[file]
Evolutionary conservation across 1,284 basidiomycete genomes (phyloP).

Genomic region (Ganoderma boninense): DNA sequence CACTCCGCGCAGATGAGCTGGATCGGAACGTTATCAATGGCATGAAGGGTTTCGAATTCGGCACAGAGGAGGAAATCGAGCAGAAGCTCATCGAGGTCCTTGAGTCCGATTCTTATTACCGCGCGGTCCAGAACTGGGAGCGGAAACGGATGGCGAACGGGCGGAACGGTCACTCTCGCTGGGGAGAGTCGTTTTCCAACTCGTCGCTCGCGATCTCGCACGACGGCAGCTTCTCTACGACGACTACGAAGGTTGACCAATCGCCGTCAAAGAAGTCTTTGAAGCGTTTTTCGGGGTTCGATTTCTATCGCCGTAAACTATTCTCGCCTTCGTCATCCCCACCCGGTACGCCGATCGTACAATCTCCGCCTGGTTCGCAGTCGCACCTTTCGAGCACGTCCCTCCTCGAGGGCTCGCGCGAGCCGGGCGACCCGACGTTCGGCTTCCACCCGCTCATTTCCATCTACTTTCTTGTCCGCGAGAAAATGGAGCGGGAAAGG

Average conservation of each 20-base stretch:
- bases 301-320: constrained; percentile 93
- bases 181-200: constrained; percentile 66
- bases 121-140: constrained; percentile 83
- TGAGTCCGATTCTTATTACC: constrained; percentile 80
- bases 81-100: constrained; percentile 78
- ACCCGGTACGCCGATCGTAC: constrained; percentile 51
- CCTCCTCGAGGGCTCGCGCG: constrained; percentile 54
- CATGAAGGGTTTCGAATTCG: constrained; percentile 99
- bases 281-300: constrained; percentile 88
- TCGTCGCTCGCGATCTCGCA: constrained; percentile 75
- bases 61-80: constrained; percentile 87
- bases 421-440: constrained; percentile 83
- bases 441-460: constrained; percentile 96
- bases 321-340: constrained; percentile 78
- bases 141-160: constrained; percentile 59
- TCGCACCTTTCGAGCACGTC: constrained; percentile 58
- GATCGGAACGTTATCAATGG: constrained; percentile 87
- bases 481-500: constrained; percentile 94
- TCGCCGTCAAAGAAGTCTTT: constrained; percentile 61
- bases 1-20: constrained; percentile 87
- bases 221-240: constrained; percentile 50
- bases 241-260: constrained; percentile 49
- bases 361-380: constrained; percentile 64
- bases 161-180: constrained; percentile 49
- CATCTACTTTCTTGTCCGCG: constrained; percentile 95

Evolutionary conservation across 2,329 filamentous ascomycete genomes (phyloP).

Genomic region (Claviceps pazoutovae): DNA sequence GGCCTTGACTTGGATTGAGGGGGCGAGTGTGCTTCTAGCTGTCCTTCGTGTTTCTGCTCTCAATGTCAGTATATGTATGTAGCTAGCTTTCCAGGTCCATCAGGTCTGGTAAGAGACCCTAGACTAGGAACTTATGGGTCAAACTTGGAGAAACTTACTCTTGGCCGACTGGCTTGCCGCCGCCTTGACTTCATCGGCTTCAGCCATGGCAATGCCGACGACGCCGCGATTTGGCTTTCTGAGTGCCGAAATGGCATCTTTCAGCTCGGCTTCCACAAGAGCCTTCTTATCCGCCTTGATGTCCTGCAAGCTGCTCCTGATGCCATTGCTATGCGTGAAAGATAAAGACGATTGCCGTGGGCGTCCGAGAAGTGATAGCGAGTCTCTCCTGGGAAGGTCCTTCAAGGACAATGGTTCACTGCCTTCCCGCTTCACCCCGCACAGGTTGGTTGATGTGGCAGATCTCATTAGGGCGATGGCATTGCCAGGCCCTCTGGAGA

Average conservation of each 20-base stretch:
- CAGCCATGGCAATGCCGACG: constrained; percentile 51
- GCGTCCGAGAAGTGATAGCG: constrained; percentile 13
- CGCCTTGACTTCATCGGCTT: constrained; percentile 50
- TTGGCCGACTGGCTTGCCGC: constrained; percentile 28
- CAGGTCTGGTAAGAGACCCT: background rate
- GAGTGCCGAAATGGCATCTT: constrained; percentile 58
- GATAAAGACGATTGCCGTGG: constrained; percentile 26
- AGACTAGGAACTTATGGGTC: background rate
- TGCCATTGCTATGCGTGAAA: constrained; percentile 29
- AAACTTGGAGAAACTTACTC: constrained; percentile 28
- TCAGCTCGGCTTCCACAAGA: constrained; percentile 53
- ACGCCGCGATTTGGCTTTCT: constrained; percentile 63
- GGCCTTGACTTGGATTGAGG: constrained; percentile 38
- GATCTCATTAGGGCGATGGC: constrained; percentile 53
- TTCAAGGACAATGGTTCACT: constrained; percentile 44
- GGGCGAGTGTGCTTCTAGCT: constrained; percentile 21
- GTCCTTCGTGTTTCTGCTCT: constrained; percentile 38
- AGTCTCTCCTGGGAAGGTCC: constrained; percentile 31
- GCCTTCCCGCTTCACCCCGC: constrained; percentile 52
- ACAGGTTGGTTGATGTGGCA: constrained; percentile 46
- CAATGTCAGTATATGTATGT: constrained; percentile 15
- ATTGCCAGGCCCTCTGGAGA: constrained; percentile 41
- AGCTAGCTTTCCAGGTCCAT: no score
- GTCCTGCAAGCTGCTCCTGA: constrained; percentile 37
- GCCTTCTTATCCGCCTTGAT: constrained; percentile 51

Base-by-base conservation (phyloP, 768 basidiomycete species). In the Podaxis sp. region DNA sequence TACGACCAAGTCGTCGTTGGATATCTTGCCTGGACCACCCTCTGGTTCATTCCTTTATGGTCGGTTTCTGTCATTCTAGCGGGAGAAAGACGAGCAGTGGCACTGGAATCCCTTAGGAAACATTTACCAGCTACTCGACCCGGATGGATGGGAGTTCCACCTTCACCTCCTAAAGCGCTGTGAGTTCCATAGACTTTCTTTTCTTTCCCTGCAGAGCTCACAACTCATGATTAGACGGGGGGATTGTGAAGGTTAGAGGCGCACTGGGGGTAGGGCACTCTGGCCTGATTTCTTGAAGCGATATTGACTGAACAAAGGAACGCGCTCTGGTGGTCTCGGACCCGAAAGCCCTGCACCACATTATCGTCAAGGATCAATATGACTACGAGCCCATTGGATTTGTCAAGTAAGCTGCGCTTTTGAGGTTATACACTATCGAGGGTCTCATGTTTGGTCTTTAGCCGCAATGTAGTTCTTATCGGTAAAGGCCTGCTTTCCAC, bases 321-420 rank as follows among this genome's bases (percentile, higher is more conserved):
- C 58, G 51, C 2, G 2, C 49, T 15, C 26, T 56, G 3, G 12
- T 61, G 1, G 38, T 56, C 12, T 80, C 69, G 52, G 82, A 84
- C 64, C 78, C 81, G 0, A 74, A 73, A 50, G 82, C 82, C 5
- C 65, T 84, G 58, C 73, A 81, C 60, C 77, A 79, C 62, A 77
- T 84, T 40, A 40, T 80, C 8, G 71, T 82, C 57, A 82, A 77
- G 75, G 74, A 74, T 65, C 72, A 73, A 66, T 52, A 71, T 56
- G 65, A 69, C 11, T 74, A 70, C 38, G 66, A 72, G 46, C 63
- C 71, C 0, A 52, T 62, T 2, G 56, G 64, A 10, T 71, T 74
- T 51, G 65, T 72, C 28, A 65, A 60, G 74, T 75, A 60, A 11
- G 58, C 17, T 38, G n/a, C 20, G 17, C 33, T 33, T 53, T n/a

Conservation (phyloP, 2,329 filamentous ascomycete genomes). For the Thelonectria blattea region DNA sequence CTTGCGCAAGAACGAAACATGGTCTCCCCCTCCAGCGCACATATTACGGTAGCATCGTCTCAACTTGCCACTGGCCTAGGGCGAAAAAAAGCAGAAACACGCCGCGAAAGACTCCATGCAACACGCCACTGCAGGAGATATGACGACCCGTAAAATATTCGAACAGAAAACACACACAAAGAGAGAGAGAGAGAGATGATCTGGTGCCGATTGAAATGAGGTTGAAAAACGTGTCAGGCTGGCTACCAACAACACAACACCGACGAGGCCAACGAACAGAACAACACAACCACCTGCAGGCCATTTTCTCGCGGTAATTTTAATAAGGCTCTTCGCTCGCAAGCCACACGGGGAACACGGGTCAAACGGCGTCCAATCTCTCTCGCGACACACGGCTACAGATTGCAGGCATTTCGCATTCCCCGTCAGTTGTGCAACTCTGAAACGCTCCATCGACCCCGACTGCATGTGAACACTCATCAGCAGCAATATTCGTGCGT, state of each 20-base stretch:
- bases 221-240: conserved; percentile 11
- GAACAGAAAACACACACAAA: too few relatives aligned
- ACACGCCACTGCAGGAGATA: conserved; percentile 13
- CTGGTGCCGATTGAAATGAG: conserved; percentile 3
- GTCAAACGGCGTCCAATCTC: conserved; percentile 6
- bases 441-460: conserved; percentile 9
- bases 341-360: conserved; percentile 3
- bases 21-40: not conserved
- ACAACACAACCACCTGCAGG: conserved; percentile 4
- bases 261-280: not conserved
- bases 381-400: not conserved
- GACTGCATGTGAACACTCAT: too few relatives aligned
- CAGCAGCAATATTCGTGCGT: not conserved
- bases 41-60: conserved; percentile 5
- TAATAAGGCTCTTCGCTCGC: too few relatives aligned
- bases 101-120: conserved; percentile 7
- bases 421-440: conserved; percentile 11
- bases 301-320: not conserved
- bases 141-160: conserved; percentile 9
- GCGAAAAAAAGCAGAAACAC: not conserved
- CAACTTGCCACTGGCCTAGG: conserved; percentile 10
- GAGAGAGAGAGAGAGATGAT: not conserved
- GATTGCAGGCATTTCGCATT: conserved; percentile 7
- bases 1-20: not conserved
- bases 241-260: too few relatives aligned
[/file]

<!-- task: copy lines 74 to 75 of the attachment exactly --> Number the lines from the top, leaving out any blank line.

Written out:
- bases 441-460: conserved; percentile 9
- bases 341-360: conserved; percentile 3